November 19, 2021 at 11:30am CST
We are pleased to welcome Elisa Mantelli for an in person seminar! Please wear a mask and observe social distancing. Can’t make it? Watch live at the link below.
Location: UTIG Seminar Conference Room
J.J. Pickle Research Campus
10100 Burnet Road, Bldg. 196/ROC 1.603
Speaker: Elisa Mantelli, Assistant Professor, Institute for Marine and Antarctic Studies (IMAS) of the University of Tasmania
Host: Duncan Young
Title: Ice Streams: Fantastic Beasts and How to Model Them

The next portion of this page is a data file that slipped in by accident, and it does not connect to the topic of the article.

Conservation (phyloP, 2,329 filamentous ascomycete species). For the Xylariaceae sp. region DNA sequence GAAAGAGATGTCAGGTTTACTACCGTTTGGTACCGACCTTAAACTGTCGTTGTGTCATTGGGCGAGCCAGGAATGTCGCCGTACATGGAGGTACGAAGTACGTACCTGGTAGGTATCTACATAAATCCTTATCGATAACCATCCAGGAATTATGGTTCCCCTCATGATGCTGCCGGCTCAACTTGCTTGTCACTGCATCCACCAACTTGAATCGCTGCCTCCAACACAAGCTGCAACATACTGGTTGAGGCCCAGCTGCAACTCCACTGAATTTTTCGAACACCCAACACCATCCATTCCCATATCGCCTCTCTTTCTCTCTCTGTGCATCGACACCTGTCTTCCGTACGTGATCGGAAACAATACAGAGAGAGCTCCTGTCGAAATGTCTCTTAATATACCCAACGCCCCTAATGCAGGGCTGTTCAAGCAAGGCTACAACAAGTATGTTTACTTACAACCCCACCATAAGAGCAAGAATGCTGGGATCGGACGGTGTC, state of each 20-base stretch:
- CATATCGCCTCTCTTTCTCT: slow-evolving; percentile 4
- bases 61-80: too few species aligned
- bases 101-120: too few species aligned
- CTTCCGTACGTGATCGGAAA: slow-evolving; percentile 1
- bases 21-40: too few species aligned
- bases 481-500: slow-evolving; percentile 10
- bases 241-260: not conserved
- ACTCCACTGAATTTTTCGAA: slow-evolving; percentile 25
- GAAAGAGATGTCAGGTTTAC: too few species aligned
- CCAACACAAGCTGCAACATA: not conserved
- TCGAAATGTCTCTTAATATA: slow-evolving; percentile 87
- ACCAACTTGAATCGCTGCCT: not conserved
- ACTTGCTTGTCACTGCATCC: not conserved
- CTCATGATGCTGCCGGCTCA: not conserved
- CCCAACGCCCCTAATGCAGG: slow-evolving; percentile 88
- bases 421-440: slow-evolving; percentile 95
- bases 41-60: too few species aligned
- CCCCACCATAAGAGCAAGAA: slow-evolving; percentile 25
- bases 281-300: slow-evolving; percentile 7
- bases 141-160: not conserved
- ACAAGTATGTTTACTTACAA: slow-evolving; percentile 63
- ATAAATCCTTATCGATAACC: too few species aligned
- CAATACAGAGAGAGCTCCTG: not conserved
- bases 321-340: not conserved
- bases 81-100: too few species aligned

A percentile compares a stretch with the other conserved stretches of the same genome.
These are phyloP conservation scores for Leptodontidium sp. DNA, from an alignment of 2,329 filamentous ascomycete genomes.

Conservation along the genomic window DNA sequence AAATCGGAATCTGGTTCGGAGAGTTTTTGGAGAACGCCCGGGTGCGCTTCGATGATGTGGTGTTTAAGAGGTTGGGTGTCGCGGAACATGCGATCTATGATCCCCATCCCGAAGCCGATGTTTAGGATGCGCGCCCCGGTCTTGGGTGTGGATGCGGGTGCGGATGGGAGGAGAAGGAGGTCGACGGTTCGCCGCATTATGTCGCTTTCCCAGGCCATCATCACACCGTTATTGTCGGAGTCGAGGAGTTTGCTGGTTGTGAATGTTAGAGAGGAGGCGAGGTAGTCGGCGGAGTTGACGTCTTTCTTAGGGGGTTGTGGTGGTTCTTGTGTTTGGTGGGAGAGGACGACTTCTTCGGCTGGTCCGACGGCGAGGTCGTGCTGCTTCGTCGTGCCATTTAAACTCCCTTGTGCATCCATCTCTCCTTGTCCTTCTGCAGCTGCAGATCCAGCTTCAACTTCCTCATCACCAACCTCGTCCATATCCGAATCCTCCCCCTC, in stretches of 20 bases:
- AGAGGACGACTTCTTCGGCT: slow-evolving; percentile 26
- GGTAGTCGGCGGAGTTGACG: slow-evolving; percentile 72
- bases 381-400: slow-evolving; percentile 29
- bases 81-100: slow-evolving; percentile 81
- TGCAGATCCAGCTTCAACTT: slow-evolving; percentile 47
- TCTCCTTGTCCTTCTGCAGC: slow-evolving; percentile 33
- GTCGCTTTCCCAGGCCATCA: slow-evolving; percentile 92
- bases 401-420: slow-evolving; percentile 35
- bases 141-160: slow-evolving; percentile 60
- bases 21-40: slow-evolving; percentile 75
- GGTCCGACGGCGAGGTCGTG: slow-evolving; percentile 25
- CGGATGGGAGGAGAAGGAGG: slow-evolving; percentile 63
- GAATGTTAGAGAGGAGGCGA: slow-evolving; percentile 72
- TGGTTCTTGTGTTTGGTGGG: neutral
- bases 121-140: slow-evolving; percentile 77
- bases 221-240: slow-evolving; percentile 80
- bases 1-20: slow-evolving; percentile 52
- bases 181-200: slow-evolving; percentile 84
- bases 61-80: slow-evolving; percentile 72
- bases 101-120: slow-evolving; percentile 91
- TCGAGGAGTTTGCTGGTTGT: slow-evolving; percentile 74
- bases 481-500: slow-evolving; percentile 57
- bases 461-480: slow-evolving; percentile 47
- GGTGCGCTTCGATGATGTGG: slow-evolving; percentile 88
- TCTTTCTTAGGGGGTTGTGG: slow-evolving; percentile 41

Abstract: Flow organization into systems of narrow, fast-flowing ice streams, is a well-known feature of ice sheets. A quintessential aspect of these ice streams is that they can emerge spontaneously out of an otherwise uniform flow, self-organize in evenly spaced patterns, and switch on and off over time, with major implications for the mass balance of ice sheets. While these dynamics render ice streams fascinating, they are also deeply troublesome. In fact, our understanding of the physics driving them is far from complete, thus impeding attempts to model future ice sheet behavior numerically over timescales longer than a few decades. In this talk, I strip away much of the sophistication involved in ‘operational’ ice sheet models to look at the necessary ingredients to capture ice stream dynamics in minimal continuum models. I will first identify the basic feedbacks responsible for oscillations in streaming flow, and how natural variability in climate forcing affects them. I will then delve into the spatial dynamics of ice streams, outlining how ice flow localization into distinct ice streams may emerge as an instability of the transition in space from a frozen ice sheet bed, where no sliding can occur, to a temperate one, where sliding dominates the motion of the ice.